Lessons in use of force
When you approach a suspect vehicle, use your hand to ensure that the trunk lid is closed. Another reason to place your hand on the rear of car is to leave your fingerprints behind as evidence in case you don't survive the encounter.
If you approach a suspect vehicle at night, if you're right-handed carry your flashlight in your left hand. You may need your right hand to grab your handgun.
Situation gone bad
Two people who walked briefly in a Bedford County deputy sheriff's shoes on Thursday did not survive the traffic stop scenario. Josh Young, assistant principal at Cascade High School, and Terence Corrigan, editor of the Times-Gazette, were both shot down by a mock criminal, Detective Sgt. Scott Jones of the Bedford County Sheriff's Office. Fortunately the bullets used were non-lethal plastic rounds.
Pastor Larry Crismon handled the situation better; he was not shot, but he did face significant challenges from a pedestrian distracting him -- intent on shooting video with a cellphone -- and the two occupants of the vehicle who refused to stay put in their silver Chevy.
There is no such thing as a routine traffic stop, said Jones. When a law enforcement officer pulls over a motorist, he or she is at a disadvantage. If the person wants to hurt the officer they have the upper hand. It's much quicker to act than to react.
The traffic stop scenario was one of three designed to offer regular folks direct experience in the day-to-day life of law enforcement officers. The four-hour program last week was put on by the BCSO. The primary organizer was Chief Deputy Jason Williams.
This first session, the trial run, of the Bedford County Sheriff's Office Use of Force Academy included just five regular citizens. "Y'all are our guinea pigs," said Sheriff Austin Swing.
The guinea pigs were Larry Crismon, pastor of the Bright Temple Church of God in Christ; Jeff Rasnick, senior pastor of First Baptist Church on Depot Street; Justin Heid, director of Shelbyville Municipal Airport; Josh Young, assistant principal of Cascade High School; and Terence Corrigan, editor of the Times-Gazette.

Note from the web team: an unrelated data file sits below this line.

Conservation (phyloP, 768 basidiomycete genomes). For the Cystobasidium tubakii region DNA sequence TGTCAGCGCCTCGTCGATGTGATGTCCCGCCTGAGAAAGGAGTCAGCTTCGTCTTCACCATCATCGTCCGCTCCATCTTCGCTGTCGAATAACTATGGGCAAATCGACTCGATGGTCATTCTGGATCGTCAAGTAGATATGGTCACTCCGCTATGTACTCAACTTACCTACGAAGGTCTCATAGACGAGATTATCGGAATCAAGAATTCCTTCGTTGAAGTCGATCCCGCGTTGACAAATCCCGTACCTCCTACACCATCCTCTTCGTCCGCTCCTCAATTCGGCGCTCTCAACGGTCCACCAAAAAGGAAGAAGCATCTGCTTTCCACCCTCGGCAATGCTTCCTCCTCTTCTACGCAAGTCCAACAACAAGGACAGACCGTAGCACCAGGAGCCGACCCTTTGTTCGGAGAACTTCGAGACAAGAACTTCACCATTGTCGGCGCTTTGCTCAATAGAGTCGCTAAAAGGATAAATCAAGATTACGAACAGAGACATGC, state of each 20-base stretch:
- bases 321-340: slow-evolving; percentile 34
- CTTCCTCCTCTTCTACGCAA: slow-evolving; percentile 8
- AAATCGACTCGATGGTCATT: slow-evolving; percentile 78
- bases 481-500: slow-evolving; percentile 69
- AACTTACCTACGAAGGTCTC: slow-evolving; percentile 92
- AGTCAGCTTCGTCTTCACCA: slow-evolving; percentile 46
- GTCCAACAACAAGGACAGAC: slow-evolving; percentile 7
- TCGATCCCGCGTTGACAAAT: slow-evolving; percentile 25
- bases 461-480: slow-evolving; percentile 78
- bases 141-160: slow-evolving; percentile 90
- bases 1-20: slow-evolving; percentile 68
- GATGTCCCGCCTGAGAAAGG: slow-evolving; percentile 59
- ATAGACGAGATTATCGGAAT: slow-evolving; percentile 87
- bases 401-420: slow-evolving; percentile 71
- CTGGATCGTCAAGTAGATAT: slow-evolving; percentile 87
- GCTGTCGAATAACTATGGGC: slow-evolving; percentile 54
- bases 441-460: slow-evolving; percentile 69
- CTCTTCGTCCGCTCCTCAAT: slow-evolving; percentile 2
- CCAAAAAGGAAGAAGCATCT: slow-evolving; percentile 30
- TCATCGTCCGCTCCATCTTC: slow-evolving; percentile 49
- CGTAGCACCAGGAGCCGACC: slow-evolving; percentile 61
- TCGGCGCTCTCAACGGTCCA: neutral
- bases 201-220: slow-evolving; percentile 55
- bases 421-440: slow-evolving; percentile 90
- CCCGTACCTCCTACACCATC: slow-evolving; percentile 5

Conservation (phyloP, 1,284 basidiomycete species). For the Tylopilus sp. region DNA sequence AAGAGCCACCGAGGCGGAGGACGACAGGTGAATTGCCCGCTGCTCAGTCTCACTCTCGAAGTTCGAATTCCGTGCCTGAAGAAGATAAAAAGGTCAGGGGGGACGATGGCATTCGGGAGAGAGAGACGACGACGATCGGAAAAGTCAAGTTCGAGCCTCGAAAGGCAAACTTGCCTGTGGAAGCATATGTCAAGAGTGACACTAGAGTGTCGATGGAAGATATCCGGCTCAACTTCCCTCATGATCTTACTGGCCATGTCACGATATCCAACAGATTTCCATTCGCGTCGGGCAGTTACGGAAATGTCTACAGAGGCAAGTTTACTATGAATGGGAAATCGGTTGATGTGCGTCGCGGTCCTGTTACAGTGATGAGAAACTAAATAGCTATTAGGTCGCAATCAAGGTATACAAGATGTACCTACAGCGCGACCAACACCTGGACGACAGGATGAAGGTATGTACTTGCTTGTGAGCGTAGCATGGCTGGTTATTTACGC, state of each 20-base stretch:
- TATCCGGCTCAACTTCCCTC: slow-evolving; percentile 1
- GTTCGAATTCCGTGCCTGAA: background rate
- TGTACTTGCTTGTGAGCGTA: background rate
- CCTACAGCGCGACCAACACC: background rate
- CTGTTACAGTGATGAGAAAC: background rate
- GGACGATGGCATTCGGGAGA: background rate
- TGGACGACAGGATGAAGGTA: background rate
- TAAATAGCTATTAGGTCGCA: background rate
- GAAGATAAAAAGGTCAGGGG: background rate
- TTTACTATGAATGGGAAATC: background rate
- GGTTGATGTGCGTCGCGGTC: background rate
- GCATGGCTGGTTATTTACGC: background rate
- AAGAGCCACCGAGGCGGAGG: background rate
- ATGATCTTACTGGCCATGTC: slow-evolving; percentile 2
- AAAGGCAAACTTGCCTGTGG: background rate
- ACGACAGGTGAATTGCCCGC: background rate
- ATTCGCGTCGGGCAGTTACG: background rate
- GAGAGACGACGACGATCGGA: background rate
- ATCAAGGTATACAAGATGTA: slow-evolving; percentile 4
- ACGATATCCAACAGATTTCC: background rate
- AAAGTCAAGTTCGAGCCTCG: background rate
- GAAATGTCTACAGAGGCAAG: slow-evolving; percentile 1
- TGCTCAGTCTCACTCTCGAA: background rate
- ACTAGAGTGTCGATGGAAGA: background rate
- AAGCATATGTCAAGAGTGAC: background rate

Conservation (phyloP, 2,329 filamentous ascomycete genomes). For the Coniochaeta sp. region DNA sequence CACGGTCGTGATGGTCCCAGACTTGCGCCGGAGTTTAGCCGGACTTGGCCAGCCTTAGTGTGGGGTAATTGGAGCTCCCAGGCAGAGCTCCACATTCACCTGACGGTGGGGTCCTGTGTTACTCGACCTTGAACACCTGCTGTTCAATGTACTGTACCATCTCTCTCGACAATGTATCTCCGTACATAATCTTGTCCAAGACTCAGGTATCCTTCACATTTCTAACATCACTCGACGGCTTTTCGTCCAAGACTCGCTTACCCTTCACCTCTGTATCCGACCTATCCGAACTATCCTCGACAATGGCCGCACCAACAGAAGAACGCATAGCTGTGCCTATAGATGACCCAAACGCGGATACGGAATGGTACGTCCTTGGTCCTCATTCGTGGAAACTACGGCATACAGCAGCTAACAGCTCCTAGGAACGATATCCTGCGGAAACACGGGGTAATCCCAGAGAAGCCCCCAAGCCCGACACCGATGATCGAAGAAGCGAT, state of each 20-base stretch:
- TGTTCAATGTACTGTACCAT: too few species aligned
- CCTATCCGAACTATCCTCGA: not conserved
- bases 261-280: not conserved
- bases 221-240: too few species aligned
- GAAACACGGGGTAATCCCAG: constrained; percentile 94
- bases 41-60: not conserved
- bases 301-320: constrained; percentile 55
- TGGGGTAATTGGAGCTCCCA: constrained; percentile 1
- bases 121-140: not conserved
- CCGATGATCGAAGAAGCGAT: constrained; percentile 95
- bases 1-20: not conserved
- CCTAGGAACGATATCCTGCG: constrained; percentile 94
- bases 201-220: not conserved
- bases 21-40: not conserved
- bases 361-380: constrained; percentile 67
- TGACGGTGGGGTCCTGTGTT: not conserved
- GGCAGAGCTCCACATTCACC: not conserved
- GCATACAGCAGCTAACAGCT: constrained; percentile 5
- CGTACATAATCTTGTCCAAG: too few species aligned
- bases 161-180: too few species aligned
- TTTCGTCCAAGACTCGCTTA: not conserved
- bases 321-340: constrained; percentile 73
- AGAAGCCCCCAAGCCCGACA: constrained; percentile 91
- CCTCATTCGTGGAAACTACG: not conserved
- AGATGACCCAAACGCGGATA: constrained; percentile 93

In addition to experiencing the thought processes that go into deciding when and how to use force and how much force to employ, the program also showed the "students" the limitations of the use of videos, ones captured on police body cams and ones taken by bystanders with cell phones.
In the law enforcement community it is often called the YouTube effect. Typically all that is shown is a short segment of a much longer encounter that culminates in the use of force on a citizen. Usually not shown in these videos is what occurred leading up to a fight or use of a weapon.
"We're out there by ourselves. We want you to realize what we're up against," said Swing. When officers do resort to the use of force, Swing said, "we hope and pray we make the right decision."
In another scenario at the evening academy, the temporary deputies were tasked with arresting a recalcitrant female named "JoAnn Smith" (played convincingly with a significant helping of obnoxious) by Det. Tiffany Host. Smith's "husband" in this exercise (Det. Ramon Castillo) challenged the student deputies' patience at every step in the process. Castillo and Host play the parts so well because they've lived it, seen it played out over and over again in their real-life, day-to-day work.
Some of the student deputies had difficulty arresting "Smith" because it took hands-on restraint to corral her.
Awareness a must
The lessons were many in this evening: Situational awareness -- be aware of what's going on around you, don't get tunnel vision, stay on your toes all the time, don't get lazy, watch the hands, anybody can become a threat at any time....
The four-hour academy was held Thursday at the Bedford County EMA building. The sheriff's office plans to offer the program to the general public later this year. For more information call the Sheriff's Department at 931-684-3232.